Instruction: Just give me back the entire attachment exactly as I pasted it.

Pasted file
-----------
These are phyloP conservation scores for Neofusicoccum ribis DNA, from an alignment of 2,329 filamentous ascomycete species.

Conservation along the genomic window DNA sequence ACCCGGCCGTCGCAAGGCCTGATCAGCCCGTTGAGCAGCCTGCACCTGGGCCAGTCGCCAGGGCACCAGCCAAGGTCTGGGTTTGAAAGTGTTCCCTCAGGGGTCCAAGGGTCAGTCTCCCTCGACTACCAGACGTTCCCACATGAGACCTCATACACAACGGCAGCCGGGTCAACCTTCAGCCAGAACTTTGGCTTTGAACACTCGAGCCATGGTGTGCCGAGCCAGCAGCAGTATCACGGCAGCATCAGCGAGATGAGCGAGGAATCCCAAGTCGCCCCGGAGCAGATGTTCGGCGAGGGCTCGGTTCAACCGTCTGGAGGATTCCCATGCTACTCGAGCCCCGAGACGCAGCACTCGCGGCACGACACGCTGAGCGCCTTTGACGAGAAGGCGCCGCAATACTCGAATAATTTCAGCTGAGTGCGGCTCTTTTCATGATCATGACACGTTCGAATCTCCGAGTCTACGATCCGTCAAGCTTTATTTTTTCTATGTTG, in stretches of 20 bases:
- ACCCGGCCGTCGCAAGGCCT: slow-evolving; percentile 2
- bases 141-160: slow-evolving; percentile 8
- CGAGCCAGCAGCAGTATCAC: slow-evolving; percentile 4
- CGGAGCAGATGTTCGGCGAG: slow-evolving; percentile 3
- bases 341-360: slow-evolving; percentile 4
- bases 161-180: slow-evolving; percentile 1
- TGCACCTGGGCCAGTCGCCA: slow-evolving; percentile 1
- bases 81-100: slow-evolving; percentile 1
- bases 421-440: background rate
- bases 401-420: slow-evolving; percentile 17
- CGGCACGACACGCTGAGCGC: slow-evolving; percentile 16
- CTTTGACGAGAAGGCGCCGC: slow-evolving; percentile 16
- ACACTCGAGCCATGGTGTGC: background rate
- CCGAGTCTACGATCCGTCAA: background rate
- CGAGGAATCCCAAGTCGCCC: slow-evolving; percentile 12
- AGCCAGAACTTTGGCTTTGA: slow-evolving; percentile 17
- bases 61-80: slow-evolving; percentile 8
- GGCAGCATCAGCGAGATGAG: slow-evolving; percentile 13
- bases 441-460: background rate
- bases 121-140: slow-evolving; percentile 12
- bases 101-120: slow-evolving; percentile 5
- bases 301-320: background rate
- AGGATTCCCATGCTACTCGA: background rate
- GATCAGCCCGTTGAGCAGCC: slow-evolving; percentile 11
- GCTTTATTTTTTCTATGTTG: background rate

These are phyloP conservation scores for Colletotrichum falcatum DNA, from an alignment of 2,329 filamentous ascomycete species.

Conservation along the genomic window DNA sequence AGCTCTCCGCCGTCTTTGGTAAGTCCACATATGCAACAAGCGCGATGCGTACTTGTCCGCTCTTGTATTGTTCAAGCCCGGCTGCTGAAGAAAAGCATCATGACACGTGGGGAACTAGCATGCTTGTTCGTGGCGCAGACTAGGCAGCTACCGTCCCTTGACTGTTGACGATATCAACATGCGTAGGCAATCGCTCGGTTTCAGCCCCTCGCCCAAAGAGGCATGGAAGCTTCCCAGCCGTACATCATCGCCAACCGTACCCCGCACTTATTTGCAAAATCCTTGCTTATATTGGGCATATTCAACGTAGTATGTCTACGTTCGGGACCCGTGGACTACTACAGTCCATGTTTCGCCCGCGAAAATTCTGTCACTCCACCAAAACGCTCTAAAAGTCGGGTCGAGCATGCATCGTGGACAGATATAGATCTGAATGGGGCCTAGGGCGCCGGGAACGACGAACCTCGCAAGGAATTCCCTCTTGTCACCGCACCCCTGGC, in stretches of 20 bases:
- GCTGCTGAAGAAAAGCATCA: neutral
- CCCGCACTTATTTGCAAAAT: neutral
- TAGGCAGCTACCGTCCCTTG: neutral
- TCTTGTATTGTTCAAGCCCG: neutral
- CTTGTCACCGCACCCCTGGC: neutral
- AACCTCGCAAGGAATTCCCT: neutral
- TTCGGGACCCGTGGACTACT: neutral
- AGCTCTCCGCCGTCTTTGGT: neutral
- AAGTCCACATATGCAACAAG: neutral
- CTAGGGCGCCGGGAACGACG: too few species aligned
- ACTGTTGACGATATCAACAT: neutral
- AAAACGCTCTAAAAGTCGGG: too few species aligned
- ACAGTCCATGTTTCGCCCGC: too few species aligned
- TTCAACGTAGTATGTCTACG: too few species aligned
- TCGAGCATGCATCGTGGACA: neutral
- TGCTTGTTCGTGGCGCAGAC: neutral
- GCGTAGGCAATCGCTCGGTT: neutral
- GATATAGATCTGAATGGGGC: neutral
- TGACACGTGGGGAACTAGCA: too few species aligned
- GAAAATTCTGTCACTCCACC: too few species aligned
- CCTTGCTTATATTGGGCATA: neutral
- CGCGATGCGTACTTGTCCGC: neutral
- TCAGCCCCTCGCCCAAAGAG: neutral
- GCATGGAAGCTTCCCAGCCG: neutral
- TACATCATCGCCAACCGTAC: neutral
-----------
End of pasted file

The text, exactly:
These are phyloP conservation scores for Neofusicoccum ribis DNA, from an alignment of 2,329 filamentous ascomycete species.

Conservation along the genomic window DNA sequence ACCCGGCCGTCGCAAGGCCTGATCAGCCCGTTGAGCAGCCTGCACCTGGGCCAGTCGCCAGGGCACCAGCCAAGGTCTGGGTTTGAAAGTGTTCCCTCAGGGGTCCAAGGGTCAGTCTCCCTCGACTACCAGACGTTCCCACATGAGACCTCATACACAACGGCAGCCGGGTCAACCTTCAGCCAGAACTTTGGCTTTGAACACTCGAGCCATGGTGTGCCGAGCCAGCAGCAGTATCACGGCAGCATCAGCGAGATGAGCGAGGAATCCCAAGTCGCCCCGGAGCAGATGTTCGGCGAGGGCTCGGTTCAACCGTCTGGAGGATTCCCATGCTACTCGAGCCCCGAGACGCAGCACTCGCGGCACGACACGCTGAGCGCCTTTGACGAGAAGGCGCCGCAATACTCGAATAATTTCAGCTGAGTGCGGCTCTTTTCATGATCATGACACGTTCGAATCTCCGAGTCTACGATCCGTCAAGCTTTATTTTTTCTATGTTG, in stretches of 20 bases:
- ACCCGGCCGTCGCAAGGCCT: slow-evolving; percentile 2
- bases 141-160: slow-evolving; percentile 8
- CGAGCCAGCAGCAGTATCAC: slow-evolving; percentile 4
- CGGAGCAGATGTTCGGCGAG: slow-evolving; percentile 3
- bases 341-360: slow-evolving; percentile 4
- bases 161-180: slow-evolving; percentile 1
- TGCACCTGGGCCAGTCGCCA: slow-evolving; percentile 1
- bases 81-100: slow-evolving; percentile 1
- bases 421-440: background rate
- bases 401-420: slow-evolving; percentile 17
- CGGCACGACACGCTGAGCGC: slow-evolving; percentile 16
- CTTTGACGAGAAGGCGCCGC: slow-evolving; percentile 16
- ACACTCGAGCCATGGTGTGC: background rate
- CCGAGTCTACGATCCGTCAA: background rate
- CGAGGAATCCCAAGTCGCCC: slow-evolving; percentile 12
- AGCCAGAACTTTGGCTTTGA: slow-evolving; percentile 17
- bases 61-80: slow-evolving; percentile 8
- GGCAGCATCAGCGAGATGAG: slow-evolving; percentile 13
- bases 441-460: background rate
- bases 121-140: slow-evolving; percentile 12
- bases 101-120: slow-evolving; percentile 5
- bases 301-320: background rate
- AGGATTCCCATGCTACTCGA: background rate
- GATCAGCCCGTTGAGCAGCC: slow-evolving; percentile 11
- GCTTTATTTTTTCTATGTTG: background rate

These are phyloP conservation scores for Colletotrichum falcatum DNA, from an alignment of 2,329 filamentous ascomycete species.

Conservation along the genomic window DNA sequence AGCTCTCCGCCGTCTTTGGTAAGTCCACATATGCAACAAGCGCGATGCGTACTTGTCCGCTCTTGTATTGTTCAAGCCCGGCTGCTGAAGAAAAGCATCATGACACGTGGGGAACTAGCATGCTTGTTCGTGGCGCAGACTAGGCAGCTACCGTCCCTTGACTGTTGACGATATCAACATGCGTAGGCAATCGCTCGGTTTCAGCCCCTCGCCCAAAGAGGCATGGAAGCTTCCCAGCCGTACATCATCGCCAACCGTACCCCGCACTTATTTGCAAAATCCTTGCTTATATTGGGCATATTCAACGTAGTATGTCTACGTTCGGGACCCGTGGACTACTACAGTCCATGTTTCGCCCGCGAAAATTCTGTCACTCCACCAAAACGCTCTAAAAGTCGGGTCGAGCATGCATCGTGGACAGATATAGATCTGAATGGGGCCTAGGGCGCCGGGAACGACGAACCTCGCAAGGAATTCCCTCTTGTCACCGCACCCCTGGC, in stretches of 20 bases:
- GCTGCTGAAGAAAAGCATCA: neutral
- CCCGCACTTATTTGCAAAAT: neutral
- TAGGCAGCTACCGTCCCTTG: neutral
- TCTTGTATTGTTCAAGCCCG: neutral
- CTTGTCACCGCACCCCTGGC: neutral
- AACCTCGCAAGGAATTCCCT: neutral
- TTCGGGACCCGTGGACTACT: neutral
- AGCTCTCCGCCGTCTTTGGT: neutral
- AAGTCCACATATGCAACAAG: neutral
- CTAGGGCGCCGGGAACGACG: too few species aligned
- ACTGTTGACGATATCAACAT: neutral
- AAAACGCTCTAAAAGTCGGG: too few species aligned
- ACAGTCCATGTTTCGCCCGC: too few species aligned
- TTCAACGTAGTATGTCTACG: too few species aligned
- TCGAGCATGCATCGTGGACA: neutral
- TGCTTGTTCGTGGCGCAGAC: neutral
- GCGTAGGCAATCGCTCGGTT: neutral
- GATATAGATCTGAATGGGGC: neutral
- TGACACGTGGGGAACTAGCA: too few species aligned
- GAAAATTCTGTCACTCCACC: too few species aligned
- CCTTGCTTATATTGGGCATA: neutral
- CGCGATGCGTACTTGTCCGC: neutral
- TCAGCCCCTCGCCCAAAGAG: neutral
- GCATGGAAGCTTCCCAGCCG: neutral
- TACATCATCGCCAACCGTAC: neutral